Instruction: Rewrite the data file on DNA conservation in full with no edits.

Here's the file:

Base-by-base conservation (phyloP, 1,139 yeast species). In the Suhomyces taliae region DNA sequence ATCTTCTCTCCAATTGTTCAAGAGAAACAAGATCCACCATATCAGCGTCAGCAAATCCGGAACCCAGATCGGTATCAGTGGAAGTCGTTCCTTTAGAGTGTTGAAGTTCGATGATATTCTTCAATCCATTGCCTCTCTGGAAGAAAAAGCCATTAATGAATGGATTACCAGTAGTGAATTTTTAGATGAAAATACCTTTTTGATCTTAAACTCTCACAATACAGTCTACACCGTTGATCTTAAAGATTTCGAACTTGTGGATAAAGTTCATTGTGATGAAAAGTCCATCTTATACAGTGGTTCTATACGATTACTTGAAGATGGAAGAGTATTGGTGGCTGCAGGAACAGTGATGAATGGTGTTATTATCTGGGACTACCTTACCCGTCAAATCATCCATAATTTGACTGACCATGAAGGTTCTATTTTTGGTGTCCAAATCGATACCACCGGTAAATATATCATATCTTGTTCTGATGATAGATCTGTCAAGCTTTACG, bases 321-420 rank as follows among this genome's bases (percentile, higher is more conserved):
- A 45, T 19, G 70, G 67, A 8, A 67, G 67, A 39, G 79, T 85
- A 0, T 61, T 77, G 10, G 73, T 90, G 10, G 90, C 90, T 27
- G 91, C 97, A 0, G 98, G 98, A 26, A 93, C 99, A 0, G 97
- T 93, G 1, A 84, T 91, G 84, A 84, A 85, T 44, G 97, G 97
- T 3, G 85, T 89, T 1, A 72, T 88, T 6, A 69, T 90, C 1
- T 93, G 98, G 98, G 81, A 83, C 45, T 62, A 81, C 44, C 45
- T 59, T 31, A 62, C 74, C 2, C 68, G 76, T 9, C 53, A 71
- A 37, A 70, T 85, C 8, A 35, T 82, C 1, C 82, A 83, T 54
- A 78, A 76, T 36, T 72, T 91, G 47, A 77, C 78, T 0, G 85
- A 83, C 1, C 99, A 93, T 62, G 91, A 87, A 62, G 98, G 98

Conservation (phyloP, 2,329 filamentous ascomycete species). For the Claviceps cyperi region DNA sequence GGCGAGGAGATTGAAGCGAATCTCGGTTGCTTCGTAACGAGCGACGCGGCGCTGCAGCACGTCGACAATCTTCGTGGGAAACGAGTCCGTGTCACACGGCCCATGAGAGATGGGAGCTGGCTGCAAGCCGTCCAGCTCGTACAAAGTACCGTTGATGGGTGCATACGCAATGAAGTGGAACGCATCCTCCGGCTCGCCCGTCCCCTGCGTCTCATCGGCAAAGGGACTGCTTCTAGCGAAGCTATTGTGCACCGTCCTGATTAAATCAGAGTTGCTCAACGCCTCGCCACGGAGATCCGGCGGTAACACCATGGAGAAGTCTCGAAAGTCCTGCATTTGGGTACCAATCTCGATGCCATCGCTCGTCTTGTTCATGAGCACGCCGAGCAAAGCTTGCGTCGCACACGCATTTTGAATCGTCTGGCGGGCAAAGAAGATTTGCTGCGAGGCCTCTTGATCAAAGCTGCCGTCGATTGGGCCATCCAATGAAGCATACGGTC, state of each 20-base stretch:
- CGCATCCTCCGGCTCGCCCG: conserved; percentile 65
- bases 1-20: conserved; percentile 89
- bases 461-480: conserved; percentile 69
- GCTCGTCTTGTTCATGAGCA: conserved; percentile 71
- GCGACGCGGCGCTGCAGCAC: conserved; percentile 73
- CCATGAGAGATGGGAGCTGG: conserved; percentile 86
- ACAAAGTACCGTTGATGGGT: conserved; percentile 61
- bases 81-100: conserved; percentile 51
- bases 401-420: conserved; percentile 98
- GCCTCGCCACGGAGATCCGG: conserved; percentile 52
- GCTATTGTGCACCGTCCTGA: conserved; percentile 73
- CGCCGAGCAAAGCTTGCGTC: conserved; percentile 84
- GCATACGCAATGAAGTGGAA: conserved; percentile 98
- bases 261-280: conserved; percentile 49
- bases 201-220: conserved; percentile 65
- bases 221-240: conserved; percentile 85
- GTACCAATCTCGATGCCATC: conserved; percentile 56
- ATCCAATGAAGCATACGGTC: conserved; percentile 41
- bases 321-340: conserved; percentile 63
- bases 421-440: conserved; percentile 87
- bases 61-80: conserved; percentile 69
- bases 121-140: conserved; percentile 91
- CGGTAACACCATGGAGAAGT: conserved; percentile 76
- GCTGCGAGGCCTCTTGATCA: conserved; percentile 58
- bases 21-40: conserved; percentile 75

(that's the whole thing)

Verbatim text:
Base-by-base conservation (phyloP, 1,139 yeast species). In the Suhomyces taliae region DNA sequence ATCTTCTCTCCAATTGTTCAAGAGAAACAAGATCCACCATATCAGCGTCAGCAAATCCGGAACCCAGATCGGTATCAGTGGAAGTCGTTCCTTTAGAGTGTTGAAGTTCGATGATATTCTTCAATCCATTGCCTCTCTGGAAGAAAAAGCCATTAATGAATGGATTACCAGTAGTGAATTTTTAGATGAAAATACCTTTTTGATCTTAAACTCTCACAATACAGTCTACACCGTTGATCTTAAAGATTTCGAACTTGTGGATAAAGTTCATTGTGATGAAAAGTCCATCTTATACAGTGGTTCTATACGATTACTTGAAGATGGAAGAGTATTGGTGGCTGCAGGAACAGTGATGAATGGTGTTATTATCTGGGACTACCTTACCCGTCAAATCATCCATAATTTGACTGACCATGAAGGTTCTATTTTTGGTGTCCAAATCGATACCACCGGTAAATATATCATATCTTGTTCTGATGATAGATCTGTCAAGCTTTACG, bases 321-420 rank as follows among this genome's bases (percentile, higher is more conserved):
- A 45, T 19, G 70, G 67, A 8, A 67, G 67, A 39, G 79, T 85
- A 0, T 61, T 77, G 10, G 73, T 90, G 10, G 90, C 90, T 27
- G 91, C 97, A 0, G 98, G 98, A 26, A 93, C 99, A 0, G 97
- T 93, G 1, A 84, T 91, G 84, A 84, A 85, T 44, G 97, G 97
- T 3, G 85, T 89, T 1, A 72, T 88, T 6, A 69, T 90, C 1
- T 93, G 98, G 98, G 81, A 83, C 45, T 62, A 81, C 44, C 45
- T 59, T 31, A 62, C 74, C 2, C 68, G 76, T 9, C 53, A 71
- A 37, A 70, T 85, C 8, A 35, T 82, C 1, C 82, A 83, T 54
- A 78, A 76, T 36, T 72, T 91, G 47, A 77, C 78, T 0, G 85
- A 83, C 1, C 99, A 93, T 62, G 91, A 87, A 62, G 98, G 98

Conservation (phyloP, 2,329 filamentous ascomycete species). For the Claviceps cyperi region DNA sequence GGCGAGGAGATTGAAGCGAATCTCGGTTGCTTCGTAACGAGCGACGCGGCGCTGCAGCACGTCGACAATCTTCGTGGGAAACGAGTCCGTGTCACACGGCCCATGAGAGATGGGAGCTGGCTGCAAGCCGTCCAGCTCGTACAAAGTACCGTTGATGGGTGCATACGCAATGAAGTGGAACGCATCCTCCGGCTCGCCCGTCCCCTGCGTCTCATCGGCAAAGGGACTGCTTCTAGCGAAGCTATTGTGCACCGTCCTGATTAAATCAGAGTTGCTCAACGCCTCGCCACGGAGATCCGGCGGTAACACCATGGAGAAGTCTCGAAAGTCCTGCATTTGGGTACCAATCTCGATGCCATCGCTCGTCTTGTTCATGAGCACGCCGAGCAAAGCTTGCGTCGCACACGCATTTTGAATCGTCTGGCGGGCAAAGAAGATTTGCTGCGAGGCCTCTTGATCAAAGCTGCCGTCGATTGGGCCATCCAATGAAGCATACGGTC, state of each 20-base stretch:
- CGCATCCTCCGGCTCGCCCG: conserved; percentile 65
- bases 1-20: conserved; percentile 89
- bases 461-480: conserved; percentile 69
- GCTCGTCTTGTTCATGAGCA: conserved; percentile 71
- GCGACGCGGCGCTGCAGCAC: conserved; percentile 73
- CCATGAGAGATGGGAGCTGG: conserved; percentile 86
- ACAAAGTACCGTTGATGGGT: conserved; percentile 61
- bases 81-100: conserved; percentile 51
- bases 401-420: conserved; percentile 98
- GCCTCGCCACGGAGATCCGG: conserved; percentile 52
- GCTATTGTGCACCGTCCTGA: conserved; percentile 73
- CGCCGAGCAAAGCTTGCGTC: conserved; percentile 84
- GCATACGCAATGAAGTGGAA: conserved; percentile 98
- bases 261-280: conserved; percentile 49
- bases 201-220: conserved; percentile 65
- bases 221-240: conserved; percentile 85
- GTACCAATCTCGATGCCATC: conserved; percentile 56
- ATCCAATGAAGCATACGGTC: conserved; percentile 41
- bases 321-340: conserved; percentile 63
- bases 421-440: conserved; percentile 87
- bases 61-80: conserved; percentile 69
- bases 121-140: conserved; percentile 91
- CGGTAACACCATGGAGAAGT: conserved; percentile 76
- GCTGCGAGGCCTCTTGATCA: conserved; percentile 58
- bases 21-40: conserved; percentile 75